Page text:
by John Q on March 23, 2020

As part of the general lockdown in response to the pandemic, most of the Australian states* have just closed their borders (as has the US state of Hawaii I believe). For those antiglobalists who have been claiming that the pandemic justifies their opposition to “open borders”, this presents a problem. Unlike international borders, those within countries like Australia have truly been open, with the exception of a handful of quarantine restrictions. Once the pandemic passes, does the anti-migration lobby want to introduce internal passports, require everyone to justify their movements to the police and so on? That would seem to follow from the logic of many of their arguments, not just about the pandemic but about overpopulation, competition for jobs and so on.

As regards the pandemic, it has raised the point that on any given day, millions of people are (or were, until recently) crossing international boundaries. The proportion whe are doing so for the purpose of migrating from one country (legally or otherwise) to another is minuscule. For example, Australia (poulation 25 million) is a high migration country, with 162 000 migrants in 2019. In the same year, there were 42 million passenger arrivals. If we assume that half are returning Australians and that visitors stay an average of two weeks, that implies there are over a million non-migrant foreigners in the country at any given time, equivalent to five or six years worth of migration. Are the restrictionists calling for them to be excluded permanently?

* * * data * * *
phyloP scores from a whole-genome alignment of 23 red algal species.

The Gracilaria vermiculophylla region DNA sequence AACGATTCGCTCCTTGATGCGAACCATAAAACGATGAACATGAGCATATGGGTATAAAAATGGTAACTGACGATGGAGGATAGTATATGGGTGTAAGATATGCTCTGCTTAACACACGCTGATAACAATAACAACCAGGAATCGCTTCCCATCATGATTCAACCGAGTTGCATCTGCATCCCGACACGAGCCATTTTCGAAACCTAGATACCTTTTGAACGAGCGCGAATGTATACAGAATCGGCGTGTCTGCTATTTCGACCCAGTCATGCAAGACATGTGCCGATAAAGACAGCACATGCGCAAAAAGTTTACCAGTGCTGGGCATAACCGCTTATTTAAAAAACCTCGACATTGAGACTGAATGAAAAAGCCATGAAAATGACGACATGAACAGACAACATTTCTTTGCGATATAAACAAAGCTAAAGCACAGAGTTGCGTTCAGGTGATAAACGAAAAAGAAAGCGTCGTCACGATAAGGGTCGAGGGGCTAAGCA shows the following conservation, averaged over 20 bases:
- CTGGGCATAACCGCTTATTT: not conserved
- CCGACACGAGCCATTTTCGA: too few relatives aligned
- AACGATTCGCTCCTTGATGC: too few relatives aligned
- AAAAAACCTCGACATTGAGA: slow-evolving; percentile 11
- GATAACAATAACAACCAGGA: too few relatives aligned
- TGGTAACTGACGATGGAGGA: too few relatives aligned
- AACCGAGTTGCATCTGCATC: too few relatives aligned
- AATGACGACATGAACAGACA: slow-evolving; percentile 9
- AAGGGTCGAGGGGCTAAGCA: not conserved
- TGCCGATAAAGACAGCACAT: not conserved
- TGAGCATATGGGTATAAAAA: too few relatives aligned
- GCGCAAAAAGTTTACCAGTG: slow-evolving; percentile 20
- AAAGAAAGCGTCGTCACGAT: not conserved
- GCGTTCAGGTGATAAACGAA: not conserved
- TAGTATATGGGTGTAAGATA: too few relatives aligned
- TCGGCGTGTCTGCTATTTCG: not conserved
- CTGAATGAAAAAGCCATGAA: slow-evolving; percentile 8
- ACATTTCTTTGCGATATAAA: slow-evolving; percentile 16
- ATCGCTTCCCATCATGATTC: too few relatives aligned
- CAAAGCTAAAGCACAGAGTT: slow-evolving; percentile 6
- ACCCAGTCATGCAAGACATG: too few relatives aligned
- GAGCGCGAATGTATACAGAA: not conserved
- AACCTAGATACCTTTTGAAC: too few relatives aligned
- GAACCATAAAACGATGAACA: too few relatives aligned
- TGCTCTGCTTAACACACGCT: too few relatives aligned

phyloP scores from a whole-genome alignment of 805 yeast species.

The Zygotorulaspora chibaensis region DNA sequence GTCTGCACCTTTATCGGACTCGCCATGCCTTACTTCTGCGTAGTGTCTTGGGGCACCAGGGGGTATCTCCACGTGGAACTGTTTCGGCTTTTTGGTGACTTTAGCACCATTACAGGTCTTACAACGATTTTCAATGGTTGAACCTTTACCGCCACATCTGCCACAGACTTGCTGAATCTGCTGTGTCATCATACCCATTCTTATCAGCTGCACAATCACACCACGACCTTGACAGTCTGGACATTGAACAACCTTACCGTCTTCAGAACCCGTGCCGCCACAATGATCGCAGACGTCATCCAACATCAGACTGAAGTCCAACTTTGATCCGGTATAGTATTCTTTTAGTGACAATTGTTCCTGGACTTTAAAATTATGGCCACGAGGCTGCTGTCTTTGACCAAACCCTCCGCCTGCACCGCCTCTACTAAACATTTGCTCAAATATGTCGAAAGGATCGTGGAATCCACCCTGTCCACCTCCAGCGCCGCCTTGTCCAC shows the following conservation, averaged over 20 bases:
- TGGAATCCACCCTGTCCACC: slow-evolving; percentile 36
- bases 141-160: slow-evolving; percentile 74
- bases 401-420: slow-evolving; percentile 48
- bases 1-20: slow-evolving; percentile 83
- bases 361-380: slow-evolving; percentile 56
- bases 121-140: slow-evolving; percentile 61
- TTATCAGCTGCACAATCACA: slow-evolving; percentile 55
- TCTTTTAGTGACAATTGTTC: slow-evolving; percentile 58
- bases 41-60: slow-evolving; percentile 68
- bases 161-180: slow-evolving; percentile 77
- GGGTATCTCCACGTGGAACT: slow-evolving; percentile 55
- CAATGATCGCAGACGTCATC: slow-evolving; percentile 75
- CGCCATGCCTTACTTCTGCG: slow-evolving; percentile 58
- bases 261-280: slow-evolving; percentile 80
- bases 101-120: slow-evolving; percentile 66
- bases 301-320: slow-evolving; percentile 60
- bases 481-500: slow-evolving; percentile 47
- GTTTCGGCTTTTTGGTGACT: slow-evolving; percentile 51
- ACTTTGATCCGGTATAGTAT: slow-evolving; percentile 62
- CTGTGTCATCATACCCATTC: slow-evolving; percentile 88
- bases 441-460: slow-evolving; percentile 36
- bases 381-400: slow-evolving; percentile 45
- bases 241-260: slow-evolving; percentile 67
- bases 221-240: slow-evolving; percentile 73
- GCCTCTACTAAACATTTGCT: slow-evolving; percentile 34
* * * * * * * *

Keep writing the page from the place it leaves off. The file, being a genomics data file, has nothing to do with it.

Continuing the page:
A final observation is that our quasi-military Border Force, created to stop refugees arriving by boat, has done a pathetic job in dealing with cruise ships loaded with infected and potentially affected passengers. Thousands have been allowed to disembark and return home without even a temperature check, then frantically chased when tests on fellow-passengers came back positive.